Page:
A Colombian NGO has made new allegations of ‘false positive’ killings, some as recent as June this year.
In a report due to be released November 21, the Center of Investigation and Popular Education (Cinep) recounts details of 961 new allegations of ‘false positives’ – a term used to describe the Colombian military killing civilians then passing them off as guerrillas to inflate their success rate.
Nine are reported to have taken place since Juan Manuel Santos assumed the Colombian presidency.
Santos told media in March that the “issue of false positives was gone,” and that “there has not been a single false positive case since October 2008.”
But Cinep says of the 961 new allegations it has documented, which took place between 1988 and 2011, nine happened since Santos took office.
In the most recent case, army and police units bombed near Cerro de Azul village, in the San Pablo municipality of the Bolivar department, while villagers were sleeping on June 20, 2011. It is alleged that 17-year-old Adinson Vaquero Valencia, who died in the attack, was then passed off as a militant in a FARC camp.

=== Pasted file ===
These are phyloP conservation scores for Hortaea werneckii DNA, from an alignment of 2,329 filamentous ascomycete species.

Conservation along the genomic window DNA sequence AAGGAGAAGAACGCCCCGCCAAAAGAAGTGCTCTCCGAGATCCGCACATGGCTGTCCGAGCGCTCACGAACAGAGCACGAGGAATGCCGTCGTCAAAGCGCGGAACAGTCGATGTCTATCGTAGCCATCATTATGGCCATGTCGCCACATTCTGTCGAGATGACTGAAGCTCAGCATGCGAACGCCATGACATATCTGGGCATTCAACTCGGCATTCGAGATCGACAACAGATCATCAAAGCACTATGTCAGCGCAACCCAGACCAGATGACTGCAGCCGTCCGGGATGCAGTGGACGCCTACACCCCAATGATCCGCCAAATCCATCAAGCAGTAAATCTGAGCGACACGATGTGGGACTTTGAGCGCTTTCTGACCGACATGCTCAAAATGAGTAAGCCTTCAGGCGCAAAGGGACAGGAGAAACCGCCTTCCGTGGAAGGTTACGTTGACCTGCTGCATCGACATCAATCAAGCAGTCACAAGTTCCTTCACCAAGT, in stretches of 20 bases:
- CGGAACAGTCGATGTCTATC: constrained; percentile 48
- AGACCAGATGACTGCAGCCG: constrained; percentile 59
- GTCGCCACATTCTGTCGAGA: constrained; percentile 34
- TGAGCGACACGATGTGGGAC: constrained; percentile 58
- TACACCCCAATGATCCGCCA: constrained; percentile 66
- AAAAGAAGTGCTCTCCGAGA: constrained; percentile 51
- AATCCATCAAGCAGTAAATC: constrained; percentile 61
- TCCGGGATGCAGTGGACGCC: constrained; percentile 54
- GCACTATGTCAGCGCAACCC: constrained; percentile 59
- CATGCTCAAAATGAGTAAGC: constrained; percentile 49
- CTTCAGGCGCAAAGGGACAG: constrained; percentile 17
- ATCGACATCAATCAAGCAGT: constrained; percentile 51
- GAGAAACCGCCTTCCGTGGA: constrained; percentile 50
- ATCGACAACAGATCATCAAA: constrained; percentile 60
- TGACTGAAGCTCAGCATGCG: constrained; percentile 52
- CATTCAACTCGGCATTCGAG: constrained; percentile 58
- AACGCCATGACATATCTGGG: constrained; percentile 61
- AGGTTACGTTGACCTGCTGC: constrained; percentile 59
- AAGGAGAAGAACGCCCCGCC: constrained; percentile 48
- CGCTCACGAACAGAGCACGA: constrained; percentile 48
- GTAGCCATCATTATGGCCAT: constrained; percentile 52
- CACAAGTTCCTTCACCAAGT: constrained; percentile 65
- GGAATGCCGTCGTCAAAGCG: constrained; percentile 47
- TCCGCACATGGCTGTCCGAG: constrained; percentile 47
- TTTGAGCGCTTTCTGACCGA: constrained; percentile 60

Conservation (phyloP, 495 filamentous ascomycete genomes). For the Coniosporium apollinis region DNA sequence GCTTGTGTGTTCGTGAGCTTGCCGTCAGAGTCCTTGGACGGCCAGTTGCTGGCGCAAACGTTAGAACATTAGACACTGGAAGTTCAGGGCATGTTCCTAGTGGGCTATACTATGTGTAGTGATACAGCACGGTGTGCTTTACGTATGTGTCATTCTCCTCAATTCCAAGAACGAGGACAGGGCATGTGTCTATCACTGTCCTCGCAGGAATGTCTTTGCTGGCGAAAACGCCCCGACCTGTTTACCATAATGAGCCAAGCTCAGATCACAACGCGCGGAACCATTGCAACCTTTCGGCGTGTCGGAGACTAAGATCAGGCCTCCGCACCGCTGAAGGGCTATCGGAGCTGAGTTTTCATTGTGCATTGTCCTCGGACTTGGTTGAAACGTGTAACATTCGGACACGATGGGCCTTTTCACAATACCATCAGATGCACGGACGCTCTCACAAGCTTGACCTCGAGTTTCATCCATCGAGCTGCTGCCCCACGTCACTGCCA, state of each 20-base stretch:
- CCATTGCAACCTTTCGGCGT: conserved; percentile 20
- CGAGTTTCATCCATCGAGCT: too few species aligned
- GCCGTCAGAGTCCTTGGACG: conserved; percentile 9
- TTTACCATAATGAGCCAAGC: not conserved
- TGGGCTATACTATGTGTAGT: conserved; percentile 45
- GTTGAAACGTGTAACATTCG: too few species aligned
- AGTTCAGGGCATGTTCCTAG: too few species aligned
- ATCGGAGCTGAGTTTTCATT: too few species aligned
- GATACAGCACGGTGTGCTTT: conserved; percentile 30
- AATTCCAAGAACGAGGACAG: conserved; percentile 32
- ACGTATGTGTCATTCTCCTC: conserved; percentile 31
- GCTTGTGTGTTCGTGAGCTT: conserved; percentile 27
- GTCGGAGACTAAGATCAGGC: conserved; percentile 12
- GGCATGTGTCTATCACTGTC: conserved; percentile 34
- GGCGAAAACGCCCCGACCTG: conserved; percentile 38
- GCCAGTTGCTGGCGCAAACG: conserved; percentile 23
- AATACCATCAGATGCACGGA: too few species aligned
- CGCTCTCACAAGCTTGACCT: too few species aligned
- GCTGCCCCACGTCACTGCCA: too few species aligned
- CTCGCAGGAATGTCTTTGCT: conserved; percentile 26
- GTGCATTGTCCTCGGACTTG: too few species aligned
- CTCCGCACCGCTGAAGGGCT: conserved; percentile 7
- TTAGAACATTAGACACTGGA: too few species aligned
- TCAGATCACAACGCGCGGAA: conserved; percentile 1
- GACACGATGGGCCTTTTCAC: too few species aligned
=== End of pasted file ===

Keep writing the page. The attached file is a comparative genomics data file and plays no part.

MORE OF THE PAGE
The report, ‘Debt to Humanity 2: 23 Year of False Positives,’ which will be released by Cinep on Monday, also cites the case of 17-year-old Luis Esteban Campo, who died in an army shooting near the main square in the municipality El Tarra, Norte de Santander department on August 2010.
Witnesses say they saw soldiers dress Luis Esteban Campo Rolon as an illegal militant and plant a gun on him. Brigade 30, which carried out the attack, said soldiers were responding to a gunfire attack, and Campo was carrying a short-range weapon.
Other cases involving minors include 16-year-old Jeisson Alejandro Sanchez, killed while running errands in the town of Vista Hermosa, in the department of Meta, then allegedly dressed as a guerrilla.
A further three alleged civilians were killed in the bombing of an Afro-Colombian settlement in La Loma in Riosucio, in the Choco department, on April 17, 2011.
Jose Angel Mendoza Asprilla, Juan de Mata Perea Reyes and Mario Martinez Rivas were killed in their home and then reported as dead guerrillas, according to Cinep.
The ‘false positives’ scandal first came to light in 2008, when men who had disappeared from Soacha, a town south of Bogota, were found in a mass grave near the Venezuelan border. It was discovered the men had been registered by the army as guerrillas killed in combat.
The Colombia Prosecutor General’s office is now investigating more than 3,000 cases.